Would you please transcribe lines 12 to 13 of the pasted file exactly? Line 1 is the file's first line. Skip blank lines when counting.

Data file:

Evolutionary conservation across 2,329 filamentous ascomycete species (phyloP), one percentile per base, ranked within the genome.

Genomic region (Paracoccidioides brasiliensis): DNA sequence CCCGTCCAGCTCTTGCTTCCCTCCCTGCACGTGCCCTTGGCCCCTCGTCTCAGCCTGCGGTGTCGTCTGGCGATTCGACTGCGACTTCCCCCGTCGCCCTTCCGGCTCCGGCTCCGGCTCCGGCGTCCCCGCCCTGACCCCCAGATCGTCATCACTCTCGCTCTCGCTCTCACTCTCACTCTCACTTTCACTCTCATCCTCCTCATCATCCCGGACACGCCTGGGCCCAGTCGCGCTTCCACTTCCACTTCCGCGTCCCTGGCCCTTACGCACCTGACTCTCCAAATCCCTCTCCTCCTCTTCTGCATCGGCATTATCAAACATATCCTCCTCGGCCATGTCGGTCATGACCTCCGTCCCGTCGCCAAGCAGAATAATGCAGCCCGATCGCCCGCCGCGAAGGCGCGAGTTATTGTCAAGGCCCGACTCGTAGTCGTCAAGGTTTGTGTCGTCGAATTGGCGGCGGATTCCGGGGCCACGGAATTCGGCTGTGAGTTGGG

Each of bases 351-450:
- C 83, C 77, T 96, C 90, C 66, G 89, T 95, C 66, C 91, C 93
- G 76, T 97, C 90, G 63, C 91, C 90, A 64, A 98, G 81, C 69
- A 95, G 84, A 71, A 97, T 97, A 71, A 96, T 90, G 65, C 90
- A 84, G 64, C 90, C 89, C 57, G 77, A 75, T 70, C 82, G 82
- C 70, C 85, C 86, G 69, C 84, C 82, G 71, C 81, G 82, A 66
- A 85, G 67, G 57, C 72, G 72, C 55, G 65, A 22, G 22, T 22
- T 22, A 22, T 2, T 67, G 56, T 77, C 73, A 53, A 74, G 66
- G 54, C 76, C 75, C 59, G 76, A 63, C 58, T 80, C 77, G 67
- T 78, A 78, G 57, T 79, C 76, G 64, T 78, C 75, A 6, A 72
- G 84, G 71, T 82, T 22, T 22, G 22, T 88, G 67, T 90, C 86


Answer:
- T 78, A 78, G 57, T 79, C 76, G 64, T 78, C 75, A 6, A 72
- G 84, G 71, T 82, T 22, T 22, G 22, T 88, G 67, T 90, C 86